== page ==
When people think of weather and air travel, usually the first images that pop up are of plows and other apparatus clearing snow off runways and deicing liquid bathing aircraft on airport deicing pads. While it is true that winter weather operations and the related travel disruptions that often accompany it are a big deal and attract a lot of attention in cold weather cities like Philadelphia, summer weather can be just as significant in terms of its impact on air travel.
According to the Bureau of Transportation Statistics, from May-August 2019, 8.4 percent of arriving flight delays at Philadelphia International Airport (PHL) were the result of National Air System delays. Weather was the cause of 85 percent of these NAS delays. In total, weather accounted for about 62 percent of arriving flight delays at PHL during this period.
Summer weather – specifically the hot and humid variety that can produce thunderstorms with heavy downpours, lightning, and strong winds – can be disruptive to air travel whether it’s happening in Philadelphia, as it often does, or other cities. Just like snowstorms in winter, inclement weather in one city can have a domino effect on flight operations around the country. If thunderstorms in Philadelphia or elsewhere prompts the Federal Aviation Administration to implement a Ground Stop, which would hold flights bound for PHL or another airport on the ground at their point of departure, that could result in those flights arriving behind schedule as well as backing up departure times on outbound flights. Lightning in close proximity to the airport (usually five-eight miles) can bring fueling and handling operations, including baggage loading and unloading, to a halt. Operations will resume when it is safe for crews to return to the airfield (30 minutes after the last lightning strike).
Also, unlike most winter weather events that can be forecast days in advance giving airlines ample time to get ahead of the storm and rebook passengers and modify schedules, summer weather often does not allow for that leeway. Add to that mix the fact that PHL occupies the busiest airspace in the nation.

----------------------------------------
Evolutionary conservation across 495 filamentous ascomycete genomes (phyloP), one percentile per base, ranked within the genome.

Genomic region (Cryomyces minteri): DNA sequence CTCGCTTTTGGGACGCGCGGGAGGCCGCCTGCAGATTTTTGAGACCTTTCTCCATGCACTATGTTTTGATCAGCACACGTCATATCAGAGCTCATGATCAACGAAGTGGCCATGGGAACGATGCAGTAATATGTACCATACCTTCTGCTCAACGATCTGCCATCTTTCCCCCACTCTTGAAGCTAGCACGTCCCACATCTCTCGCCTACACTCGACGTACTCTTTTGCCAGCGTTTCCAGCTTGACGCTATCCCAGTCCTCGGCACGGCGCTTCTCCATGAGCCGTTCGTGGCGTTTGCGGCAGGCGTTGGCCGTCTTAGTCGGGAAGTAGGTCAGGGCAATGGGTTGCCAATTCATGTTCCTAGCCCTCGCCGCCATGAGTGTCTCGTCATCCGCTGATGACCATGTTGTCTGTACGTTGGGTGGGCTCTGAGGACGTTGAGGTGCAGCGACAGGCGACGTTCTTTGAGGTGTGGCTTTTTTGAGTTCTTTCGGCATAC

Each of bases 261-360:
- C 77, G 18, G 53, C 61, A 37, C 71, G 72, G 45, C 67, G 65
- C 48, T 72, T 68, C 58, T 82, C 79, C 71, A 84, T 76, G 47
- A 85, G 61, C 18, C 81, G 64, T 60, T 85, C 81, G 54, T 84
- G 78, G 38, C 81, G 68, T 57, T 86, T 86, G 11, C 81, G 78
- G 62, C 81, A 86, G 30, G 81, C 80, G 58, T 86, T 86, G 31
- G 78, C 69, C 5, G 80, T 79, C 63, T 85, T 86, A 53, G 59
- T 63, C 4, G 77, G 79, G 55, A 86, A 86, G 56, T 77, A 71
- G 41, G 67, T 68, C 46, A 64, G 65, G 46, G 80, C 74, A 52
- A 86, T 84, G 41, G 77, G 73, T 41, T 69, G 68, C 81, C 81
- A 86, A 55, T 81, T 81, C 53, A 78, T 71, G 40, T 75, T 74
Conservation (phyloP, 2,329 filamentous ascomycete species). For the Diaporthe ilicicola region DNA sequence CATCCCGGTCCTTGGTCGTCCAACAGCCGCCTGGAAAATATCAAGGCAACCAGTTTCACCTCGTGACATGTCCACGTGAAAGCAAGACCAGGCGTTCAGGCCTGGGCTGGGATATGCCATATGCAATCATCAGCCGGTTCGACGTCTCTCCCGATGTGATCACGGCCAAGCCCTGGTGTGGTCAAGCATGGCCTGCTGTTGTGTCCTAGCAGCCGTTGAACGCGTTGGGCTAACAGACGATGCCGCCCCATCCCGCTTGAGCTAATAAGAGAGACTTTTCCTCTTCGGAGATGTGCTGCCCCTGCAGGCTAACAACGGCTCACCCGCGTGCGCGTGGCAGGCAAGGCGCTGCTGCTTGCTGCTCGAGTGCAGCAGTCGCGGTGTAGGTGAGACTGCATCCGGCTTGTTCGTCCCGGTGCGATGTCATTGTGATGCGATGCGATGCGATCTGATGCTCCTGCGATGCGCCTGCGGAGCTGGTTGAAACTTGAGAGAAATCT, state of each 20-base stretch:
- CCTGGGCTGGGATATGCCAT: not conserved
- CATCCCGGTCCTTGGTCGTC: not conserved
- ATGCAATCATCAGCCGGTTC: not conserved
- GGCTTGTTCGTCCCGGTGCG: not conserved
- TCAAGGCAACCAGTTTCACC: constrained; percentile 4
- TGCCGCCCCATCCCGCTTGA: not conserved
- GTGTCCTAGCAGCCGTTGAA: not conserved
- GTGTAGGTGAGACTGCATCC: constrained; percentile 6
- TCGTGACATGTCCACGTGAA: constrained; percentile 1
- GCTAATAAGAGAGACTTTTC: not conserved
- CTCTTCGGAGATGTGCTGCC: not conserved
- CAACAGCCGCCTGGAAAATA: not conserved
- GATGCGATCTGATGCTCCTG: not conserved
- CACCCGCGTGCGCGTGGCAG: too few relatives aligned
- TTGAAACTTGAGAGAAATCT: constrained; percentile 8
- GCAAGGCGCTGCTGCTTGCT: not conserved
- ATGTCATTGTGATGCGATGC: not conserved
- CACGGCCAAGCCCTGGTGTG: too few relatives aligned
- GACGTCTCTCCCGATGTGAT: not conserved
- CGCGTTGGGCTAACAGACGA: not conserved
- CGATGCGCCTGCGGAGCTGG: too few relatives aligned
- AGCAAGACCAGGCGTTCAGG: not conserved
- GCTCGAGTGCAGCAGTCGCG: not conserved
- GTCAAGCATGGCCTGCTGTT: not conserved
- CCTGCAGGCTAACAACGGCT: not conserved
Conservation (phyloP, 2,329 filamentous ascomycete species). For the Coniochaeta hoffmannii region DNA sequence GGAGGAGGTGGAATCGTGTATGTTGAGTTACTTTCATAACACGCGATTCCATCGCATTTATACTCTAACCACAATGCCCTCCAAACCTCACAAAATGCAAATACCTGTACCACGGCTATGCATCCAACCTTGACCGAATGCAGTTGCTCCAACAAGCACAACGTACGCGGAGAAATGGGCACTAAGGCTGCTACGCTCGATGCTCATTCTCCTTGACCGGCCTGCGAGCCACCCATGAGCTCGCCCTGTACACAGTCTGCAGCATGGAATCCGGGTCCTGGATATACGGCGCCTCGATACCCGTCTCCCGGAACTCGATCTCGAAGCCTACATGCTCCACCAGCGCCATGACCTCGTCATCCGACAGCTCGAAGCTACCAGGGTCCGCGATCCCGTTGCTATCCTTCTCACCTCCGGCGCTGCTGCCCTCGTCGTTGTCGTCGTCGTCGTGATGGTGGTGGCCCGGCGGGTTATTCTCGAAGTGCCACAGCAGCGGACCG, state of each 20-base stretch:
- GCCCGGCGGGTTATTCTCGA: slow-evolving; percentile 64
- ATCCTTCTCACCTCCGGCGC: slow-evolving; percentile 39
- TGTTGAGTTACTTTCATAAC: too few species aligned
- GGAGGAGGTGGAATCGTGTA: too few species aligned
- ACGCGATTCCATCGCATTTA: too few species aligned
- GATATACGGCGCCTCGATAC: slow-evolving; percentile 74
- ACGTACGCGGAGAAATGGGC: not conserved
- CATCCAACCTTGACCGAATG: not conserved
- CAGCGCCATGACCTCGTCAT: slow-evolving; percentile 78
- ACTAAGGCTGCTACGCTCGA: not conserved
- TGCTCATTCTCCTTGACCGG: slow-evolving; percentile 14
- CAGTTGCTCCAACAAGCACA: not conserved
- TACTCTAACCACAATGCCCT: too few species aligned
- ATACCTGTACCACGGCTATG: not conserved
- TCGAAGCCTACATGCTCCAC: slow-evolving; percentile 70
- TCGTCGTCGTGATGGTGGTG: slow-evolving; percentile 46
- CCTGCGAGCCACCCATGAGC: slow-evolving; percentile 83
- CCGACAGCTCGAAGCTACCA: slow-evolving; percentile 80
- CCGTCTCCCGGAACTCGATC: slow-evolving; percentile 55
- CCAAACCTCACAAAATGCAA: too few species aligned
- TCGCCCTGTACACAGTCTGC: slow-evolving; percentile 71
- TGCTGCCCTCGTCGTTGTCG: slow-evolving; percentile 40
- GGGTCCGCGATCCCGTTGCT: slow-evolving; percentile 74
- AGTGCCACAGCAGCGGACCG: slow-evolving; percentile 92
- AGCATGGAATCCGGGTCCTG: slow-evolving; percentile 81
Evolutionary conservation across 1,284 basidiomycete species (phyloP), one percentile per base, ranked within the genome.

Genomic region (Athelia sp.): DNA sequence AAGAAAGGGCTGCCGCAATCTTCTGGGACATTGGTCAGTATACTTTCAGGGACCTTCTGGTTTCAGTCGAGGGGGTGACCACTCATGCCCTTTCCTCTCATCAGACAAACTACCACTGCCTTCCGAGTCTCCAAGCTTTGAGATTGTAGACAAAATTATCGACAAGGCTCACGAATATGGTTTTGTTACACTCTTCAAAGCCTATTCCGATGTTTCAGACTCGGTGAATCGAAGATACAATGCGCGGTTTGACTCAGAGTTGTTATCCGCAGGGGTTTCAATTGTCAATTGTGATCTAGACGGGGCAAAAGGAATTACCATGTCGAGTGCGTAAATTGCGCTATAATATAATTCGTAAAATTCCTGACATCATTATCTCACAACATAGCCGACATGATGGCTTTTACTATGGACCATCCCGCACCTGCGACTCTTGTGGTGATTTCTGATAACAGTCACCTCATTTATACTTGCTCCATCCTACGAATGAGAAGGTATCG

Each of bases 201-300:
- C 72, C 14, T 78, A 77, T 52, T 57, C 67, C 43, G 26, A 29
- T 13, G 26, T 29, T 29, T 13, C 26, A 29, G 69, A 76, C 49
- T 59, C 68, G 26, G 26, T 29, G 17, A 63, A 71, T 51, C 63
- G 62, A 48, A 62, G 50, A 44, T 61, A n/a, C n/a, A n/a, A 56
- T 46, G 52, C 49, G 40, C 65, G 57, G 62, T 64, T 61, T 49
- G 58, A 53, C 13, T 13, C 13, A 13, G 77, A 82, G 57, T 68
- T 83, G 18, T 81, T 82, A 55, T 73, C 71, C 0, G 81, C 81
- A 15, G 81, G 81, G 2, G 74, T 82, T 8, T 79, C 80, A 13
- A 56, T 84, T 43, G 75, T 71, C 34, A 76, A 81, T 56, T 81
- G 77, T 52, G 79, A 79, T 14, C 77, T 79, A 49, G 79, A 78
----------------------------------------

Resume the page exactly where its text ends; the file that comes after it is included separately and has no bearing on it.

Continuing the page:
“Some of the biggest challenges are dealing with our own storm issues and getting diversions from other major airports around us like JFK, Newark, and (Washington) Dulles,” noted Steve Belton, Airport Operations Supervisor. “Being in the middle of two different major airspace congestion areas, New York City and Washington, DC, we tend to receive lots of domestic diversions and some international ones. They will also receive diversions from PHL when we are sacked in with storms. Most of the airlines based at PHL have operations in the surrounding airports, so they tend to divert to PHL since they know they have ground crew and airlines representatives easily available. When our airline traffic is unable to depart, and we are receiving arrival from other airports, the airfield and gate parking space can become hectic.”
Belton and his ramp tower operations team prepare beforehand to move into action by planning how to handle diversions, both domestic and international, identifying parking locations for diverted aircraft and readying Passenger Transfer Vehicles, which can deplane passengers from aircraft that are not at a gate and transport them to a terminal, as well as mitigating potential airfield congestion. The team relies on coordination with other airport partners including the FAA, the airlines and, in the case of an international flight that may need to stay at PHL and disembark passengers, U.S. Customs and Border Protection.
“The ramp tower staff try and organize and prioritize the needs of any airline that needs help,” Belton said. “We contact other airlines for gate space, coordinate with ramp control and the FAA Tower trying to make pathways. When aircraft divert to PHL, my staff is notified by the airline or more likely by our program, Symphony OpsVue. OpsVue has pops up alerts when aircraft change their destination to PHL. The program gives us most of the information needed: passengers counts, and if the plane is either a ‘Stop N Go’ or passengers are unloading. For that information, we call the airline, either based at PHL or the airlines operations phone number at another airport. Once we have the information we need, we spread that information to appropriate stakeholders like CBP, a PHL based airlines or ground handlers willing to handle the flight. The airport becomes very collaborative and try to help each other as much as possible. It is in everyone’s best interest.”